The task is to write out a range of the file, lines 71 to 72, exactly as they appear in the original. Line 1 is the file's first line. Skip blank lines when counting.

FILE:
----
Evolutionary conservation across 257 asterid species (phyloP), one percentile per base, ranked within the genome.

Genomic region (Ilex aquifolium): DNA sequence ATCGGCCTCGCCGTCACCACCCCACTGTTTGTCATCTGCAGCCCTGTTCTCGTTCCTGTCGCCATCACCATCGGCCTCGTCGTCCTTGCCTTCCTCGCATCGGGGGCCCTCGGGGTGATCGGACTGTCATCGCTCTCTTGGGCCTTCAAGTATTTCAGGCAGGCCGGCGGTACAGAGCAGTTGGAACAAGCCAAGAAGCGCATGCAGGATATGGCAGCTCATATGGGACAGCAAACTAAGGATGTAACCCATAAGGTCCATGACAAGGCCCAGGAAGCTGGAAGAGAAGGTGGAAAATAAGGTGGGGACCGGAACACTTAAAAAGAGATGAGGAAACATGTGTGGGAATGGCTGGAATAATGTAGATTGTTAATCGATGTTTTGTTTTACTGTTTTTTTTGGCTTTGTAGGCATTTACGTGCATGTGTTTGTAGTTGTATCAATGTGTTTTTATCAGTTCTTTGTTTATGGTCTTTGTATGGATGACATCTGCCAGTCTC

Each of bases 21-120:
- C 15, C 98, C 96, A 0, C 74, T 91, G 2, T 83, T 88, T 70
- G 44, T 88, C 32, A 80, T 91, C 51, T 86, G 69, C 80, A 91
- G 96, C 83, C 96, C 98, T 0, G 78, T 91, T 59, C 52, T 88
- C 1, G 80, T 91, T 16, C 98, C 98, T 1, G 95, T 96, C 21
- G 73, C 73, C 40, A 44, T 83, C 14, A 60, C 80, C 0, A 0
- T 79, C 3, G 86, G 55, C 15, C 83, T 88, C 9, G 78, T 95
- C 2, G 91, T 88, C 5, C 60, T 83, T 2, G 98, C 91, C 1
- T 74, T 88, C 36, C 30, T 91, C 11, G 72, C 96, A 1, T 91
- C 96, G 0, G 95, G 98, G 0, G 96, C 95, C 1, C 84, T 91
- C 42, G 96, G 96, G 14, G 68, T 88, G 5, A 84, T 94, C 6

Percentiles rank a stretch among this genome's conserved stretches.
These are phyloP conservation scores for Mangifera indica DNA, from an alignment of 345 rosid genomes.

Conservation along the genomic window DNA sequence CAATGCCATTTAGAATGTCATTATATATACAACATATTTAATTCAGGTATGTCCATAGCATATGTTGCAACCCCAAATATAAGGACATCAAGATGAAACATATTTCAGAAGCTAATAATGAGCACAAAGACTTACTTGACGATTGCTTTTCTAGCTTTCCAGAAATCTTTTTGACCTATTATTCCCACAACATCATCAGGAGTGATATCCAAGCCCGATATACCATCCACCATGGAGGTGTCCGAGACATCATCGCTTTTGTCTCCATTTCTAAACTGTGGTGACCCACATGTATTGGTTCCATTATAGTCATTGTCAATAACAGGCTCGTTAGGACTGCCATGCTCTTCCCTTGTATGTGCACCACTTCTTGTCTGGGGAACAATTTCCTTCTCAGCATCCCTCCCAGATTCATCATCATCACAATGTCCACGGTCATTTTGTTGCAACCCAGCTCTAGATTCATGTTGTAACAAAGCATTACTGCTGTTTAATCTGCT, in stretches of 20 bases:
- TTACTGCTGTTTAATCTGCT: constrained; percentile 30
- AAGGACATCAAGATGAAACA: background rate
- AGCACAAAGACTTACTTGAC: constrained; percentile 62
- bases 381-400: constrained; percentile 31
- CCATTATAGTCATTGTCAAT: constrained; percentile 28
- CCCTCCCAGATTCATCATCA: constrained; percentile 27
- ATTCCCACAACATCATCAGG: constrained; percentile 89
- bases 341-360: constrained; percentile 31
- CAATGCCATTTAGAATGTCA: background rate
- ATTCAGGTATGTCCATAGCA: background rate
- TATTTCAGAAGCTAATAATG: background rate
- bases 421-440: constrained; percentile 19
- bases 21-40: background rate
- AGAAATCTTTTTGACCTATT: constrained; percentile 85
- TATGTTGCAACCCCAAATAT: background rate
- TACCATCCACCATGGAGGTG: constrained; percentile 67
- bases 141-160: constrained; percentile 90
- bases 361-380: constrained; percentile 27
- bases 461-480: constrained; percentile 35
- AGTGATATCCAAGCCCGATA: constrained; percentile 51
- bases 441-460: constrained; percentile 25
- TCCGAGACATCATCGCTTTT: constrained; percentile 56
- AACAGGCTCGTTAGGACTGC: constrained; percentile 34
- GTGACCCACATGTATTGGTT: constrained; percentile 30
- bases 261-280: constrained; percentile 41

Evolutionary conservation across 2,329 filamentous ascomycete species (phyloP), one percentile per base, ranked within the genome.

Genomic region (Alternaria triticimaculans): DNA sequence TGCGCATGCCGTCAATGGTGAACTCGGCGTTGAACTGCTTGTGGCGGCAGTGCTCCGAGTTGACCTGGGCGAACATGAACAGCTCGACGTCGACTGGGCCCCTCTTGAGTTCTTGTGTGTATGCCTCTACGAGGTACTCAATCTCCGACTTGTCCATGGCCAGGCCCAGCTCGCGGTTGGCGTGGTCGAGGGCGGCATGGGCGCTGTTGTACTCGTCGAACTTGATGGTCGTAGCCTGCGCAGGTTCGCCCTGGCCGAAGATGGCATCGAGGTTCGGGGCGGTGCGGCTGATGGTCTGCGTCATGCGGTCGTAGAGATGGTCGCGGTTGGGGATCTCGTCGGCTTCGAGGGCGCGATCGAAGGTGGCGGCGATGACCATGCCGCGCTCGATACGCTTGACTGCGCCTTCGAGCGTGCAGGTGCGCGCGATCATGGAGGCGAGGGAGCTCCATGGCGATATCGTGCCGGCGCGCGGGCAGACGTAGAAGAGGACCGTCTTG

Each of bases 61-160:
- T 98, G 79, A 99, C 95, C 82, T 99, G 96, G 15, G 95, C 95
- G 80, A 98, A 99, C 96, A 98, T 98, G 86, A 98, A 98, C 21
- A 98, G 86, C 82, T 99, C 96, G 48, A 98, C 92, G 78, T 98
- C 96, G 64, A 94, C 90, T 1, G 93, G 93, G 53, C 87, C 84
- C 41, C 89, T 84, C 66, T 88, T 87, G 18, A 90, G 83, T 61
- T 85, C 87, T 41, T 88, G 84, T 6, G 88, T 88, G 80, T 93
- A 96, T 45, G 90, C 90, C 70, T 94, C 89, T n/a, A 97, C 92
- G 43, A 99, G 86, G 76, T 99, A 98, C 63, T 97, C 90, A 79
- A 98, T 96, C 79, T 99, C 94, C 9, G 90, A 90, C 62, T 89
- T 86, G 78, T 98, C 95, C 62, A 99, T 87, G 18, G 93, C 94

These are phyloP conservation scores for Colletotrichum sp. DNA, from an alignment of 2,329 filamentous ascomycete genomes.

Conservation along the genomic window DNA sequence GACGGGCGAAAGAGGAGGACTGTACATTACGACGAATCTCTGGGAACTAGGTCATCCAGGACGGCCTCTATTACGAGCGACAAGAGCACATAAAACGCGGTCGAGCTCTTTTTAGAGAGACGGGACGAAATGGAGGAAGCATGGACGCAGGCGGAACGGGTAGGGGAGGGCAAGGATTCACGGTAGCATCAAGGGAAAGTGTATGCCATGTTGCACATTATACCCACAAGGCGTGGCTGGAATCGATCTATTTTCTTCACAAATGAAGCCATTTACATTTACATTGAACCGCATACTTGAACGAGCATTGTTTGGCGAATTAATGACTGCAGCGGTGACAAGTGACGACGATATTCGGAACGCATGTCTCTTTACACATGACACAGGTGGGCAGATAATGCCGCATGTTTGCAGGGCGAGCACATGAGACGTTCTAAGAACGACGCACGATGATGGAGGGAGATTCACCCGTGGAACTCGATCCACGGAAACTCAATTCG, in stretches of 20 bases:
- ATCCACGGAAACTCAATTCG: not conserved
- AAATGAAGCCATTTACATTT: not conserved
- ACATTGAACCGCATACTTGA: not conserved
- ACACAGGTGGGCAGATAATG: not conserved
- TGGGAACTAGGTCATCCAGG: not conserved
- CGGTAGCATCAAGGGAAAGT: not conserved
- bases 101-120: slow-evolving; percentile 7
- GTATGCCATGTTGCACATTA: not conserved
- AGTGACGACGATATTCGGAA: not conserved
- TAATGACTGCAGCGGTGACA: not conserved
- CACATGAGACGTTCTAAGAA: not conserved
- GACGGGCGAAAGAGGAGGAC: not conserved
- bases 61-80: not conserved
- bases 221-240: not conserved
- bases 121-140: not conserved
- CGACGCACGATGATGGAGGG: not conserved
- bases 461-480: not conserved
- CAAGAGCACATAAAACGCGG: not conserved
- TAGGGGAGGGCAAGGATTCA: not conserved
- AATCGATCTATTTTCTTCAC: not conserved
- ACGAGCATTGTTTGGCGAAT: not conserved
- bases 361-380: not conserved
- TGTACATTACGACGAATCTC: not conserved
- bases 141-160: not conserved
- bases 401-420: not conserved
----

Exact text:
- bases 121-140: not conserved
- CGACGCACGATGATGGAGGG: not conserved